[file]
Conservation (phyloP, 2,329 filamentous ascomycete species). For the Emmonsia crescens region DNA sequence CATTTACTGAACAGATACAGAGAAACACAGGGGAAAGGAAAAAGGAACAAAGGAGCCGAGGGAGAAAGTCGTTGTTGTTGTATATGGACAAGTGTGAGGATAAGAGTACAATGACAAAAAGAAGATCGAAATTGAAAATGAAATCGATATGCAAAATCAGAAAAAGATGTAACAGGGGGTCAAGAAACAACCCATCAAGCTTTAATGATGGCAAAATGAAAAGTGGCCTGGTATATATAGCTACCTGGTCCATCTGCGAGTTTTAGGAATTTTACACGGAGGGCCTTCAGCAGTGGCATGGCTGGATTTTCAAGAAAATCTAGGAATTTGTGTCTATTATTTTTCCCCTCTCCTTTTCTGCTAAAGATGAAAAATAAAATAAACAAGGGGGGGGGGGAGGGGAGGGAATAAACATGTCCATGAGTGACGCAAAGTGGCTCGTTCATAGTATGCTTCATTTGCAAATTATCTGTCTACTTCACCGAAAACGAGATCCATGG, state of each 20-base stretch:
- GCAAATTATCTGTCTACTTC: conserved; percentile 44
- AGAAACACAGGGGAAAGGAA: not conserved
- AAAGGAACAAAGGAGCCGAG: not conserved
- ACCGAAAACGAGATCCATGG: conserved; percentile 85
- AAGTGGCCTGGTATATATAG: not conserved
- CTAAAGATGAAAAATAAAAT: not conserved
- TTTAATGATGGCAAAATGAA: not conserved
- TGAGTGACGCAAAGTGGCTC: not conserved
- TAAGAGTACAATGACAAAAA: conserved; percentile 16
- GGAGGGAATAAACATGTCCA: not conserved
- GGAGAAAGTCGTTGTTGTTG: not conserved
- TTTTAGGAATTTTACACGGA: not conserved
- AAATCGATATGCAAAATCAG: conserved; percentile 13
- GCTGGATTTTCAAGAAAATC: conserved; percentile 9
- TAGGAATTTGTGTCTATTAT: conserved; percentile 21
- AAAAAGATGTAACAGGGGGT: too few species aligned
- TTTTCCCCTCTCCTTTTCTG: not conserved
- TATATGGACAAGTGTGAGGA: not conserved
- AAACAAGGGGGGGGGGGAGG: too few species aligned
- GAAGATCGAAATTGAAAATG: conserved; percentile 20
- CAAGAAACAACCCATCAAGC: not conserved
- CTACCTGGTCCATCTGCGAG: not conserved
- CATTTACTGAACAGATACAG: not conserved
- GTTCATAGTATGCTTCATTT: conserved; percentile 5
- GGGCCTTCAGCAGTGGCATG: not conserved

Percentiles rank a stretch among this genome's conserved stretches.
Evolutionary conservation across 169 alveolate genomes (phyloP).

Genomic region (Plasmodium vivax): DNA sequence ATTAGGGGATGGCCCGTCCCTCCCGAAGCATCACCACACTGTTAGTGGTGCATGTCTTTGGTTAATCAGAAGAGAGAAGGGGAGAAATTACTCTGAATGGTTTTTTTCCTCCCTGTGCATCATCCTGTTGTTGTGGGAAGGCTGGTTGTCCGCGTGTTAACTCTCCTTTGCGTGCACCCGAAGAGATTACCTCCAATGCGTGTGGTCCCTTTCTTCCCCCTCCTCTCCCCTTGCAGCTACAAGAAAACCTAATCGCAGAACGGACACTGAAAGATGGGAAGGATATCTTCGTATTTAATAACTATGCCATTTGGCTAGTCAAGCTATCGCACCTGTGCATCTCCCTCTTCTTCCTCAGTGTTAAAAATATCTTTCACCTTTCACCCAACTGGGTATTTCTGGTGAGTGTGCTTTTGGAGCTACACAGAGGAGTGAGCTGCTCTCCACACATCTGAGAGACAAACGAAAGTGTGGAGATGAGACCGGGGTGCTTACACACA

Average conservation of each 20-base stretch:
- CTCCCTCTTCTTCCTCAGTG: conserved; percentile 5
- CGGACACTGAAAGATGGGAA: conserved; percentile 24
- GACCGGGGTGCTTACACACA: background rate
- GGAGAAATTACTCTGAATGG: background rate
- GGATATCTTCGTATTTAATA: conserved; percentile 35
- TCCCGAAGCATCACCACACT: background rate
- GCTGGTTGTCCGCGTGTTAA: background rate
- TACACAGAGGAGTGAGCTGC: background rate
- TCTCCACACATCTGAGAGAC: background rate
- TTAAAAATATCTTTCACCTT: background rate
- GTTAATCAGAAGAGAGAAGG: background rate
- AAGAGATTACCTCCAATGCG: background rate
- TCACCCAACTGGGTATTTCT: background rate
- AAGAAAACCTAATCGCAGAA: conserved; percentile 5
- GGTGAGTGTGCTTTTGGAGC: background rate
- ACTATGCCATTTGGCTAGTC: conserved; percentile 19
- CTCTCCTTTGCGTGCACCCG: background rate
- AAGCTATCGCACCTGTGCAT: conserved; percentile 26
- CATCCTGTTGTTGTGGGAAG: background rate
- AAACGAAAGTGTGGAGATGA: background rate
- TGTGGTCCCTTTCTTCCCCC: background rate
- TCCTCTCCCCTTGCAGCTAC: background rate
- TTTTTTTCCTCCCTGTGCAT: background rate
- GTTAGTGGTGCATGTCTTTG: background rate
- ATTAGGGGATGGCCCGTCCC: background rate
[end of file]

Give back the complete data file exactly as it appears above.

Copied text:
Conservation (phyloP, 2,329 filamentous ascomycete species). For the Emmonsia crescens region DNA sequence CATTTACTGAACAGATACAGAGAAACACAGGGGAAAGGAAAAAGGAACAAAGGAGCCGAGGGAGAAAGTCGTTGTTGTTGTATATGGACAAGTGTGAGGATAAGAGTACAATGACAAAAAGAAGATCGAAATTGAAAATGAAATCGATATGCAAAATCAGAAAAAGATGTAACAGGGGGTCAAGAAACAACCCATCAAGCTTTAATGATGGCAAAATGAAAAGTGGCCTGGTATATATAGCTACCTGGTCCATCTGCGAGTTTTAGGAATTTTACACGGAGGGCCTTCAGCAGTGGCATGGCTGGATTTTCAAGAAAATCTAGGAATTTGTGTCTATTATTTTTCCCCTCTCCTTTTCTGCTAAAGATGAAAAATAAAATAAACAAGGGGGGGGGGGAGGGGAGGGAATAAACATGTCCATGAGTGACGCAAAGTGGCTCGTTCATAGTATGCTTCATTTGCAAATTATCTGTCTACTTCACCGAAAACGAGATCCATGG, state of each 20-base stretch:
- GCAAATTATCTGTCTACTTC: conserved; percentile 44
- AGAAACACAGGGGAAAGGAA: not conserved
- AAAGGAACAAAGGAGCCGAG: not conserved
- ACCGAAAACGAGATCCATGG: conserved; percentile 85
- AAGTGGCCTGGTATATATAG: not conserved
- CTAAAGATGAAAAATAAAAT: not conserved
- TTTAATGATGGCAAAATGAA: not conserved
- TGAGTGACGCAAAGTGGCTC: not conserved
- TAAGAGTACAATGACAAAAA: conserved; percentile 16
- GGAGGGAATAAACATGTCCA: not conserved
- GGAGAAAGTCGTTGTTGTTG: not conserved
- TTTTAGGAATTTTACACGGA: not conserved
- AAATCGATATGCAAAATCAG: conserved; percentile 13
- GCTGGATTTTCAAGAAAATC: conserved; percentile 9
- TAGGAATTTGTGTCTATTAT: conserved; percentile 21
- AAAAAGATGTAACAGGGGGT: too few species aligned
- TTTTCCCCTCTCCTTTTCTG: not conserved
- TATATGGACAAGTGTGAGGA: not conserved
- AAACAAGGGGGGGGGGGAGG: too few species aligned
- GAAGATCGAAATTGAAAATG: conserved; percentile 20
- CAAGAAACAACCCATCAAGC: not conserved
- CTACCTGGTCCATCTGCGAG: not conserved
- CATTTACTGAACAGATACAG: not conserved
- GTTCATAGTATGCTTCATTT: conserved; percentile 5
- GGGCCTTCAGCAGTGGCATG: not conserved

Percentiles rank a stretch among this genome's conserved stretches.
Evolutionary conservation across 169 alveolate genomes (phyloP).

Genomic region (Plasmodium vivax): DNA sequence ATTAGGGGATGGCCCGTCCCTCCCGAAGCATCACCACACTGTTAGTGGTGCATGTCTTTGGTTAATCAGAAGAGAGAAGGGGAGAAATTACTCTGAATGGTTTTTTTCCTCCCTGTGCATCATCCTGTTGTTGTGGGAAGGCTGGTTGTCCGCGTGTTAACTCTCCTTTGCGTGCACCCGAAGAGATTACCTCCAATGCGTGTGGTCCCTTTCTTCCCCCTCCTCTCCCCTTGCAGCTACAAGAAAACCTAATCGCAGAACGGACACTGAAAGATGGGAAGGATATCTTCGTATTTAATAACTATGCCATTTGGCTAGTCAAGCTATCGCACCTGTGCATCTCCCTCTTCTTCCTCAGTGTTAAAAATATCTTTCACCTTTCACCCAACTGGGTATTTCTGGTGAGTGTGCTTTTGGAGCTACACAGAGGAGTGAGCTGCTCTCCACACATCTGAGAGACAAACGAAAGTGTGGAGATGAGACCGGGGTGCTTACACACA

Average conservation of each 20-base stretch:
- CTCCCTCTTCTTCCTCAGTG: conserved; percentile 5
- CGGACACTGAAAGATGGGAA: conserved; percentile 24
- GACCGGGGTGCTTACACACA: background rate
- GGAGAAATTACTCTGAATGG: background rate
- GGATATCTTCGTATTTAATA: conserved; percentile 35
- TCCCGAAGCATCACCACACT: background rate
- GCTGGTTGTCCGCGTGTTAA: background rate
- TACACAGAGGAGTGAGCTGC: background rate
- TCTCCACACATCTGAGAGAC: background rate
- TTAAAAATATCTTTCACCTT: background rate
- GTTAATCAGAAGAGAGAAGG: background rate
- AAGAGATTACCTCCAATGCG: background rate
- TCACCCAACTGGGTATTTCT: background rate
- AAGAAAACCTAATCGCAGAA: conserved; percentile 5
- GGTGAGTGTGCTTTTGGAGC: background rate
- ACTATGCCATTTGGCTAGTC: conserved; percentile 19
- CTCTCCTTTGCGTGCACCCG: background rate
- AAGCTATCGCACCTGTGCAT: conserved; percentile 26
- CATCCTGTTGTTGTGGGAAG: background rate
- AAACGAAAGTGTGGAGATGA: background rate
- TGTGGTCCCTTTCTTCCCCC: background rate
- TCCTCTCCCCTTGCAGCTAC: background rate
- TTTTTTTCCTCCCTGTGCAT: background rate
- GTTAGTGGTGCATGTCTTTG: background rate
- ATTAGGGGATGGCCCGTCCC: background rate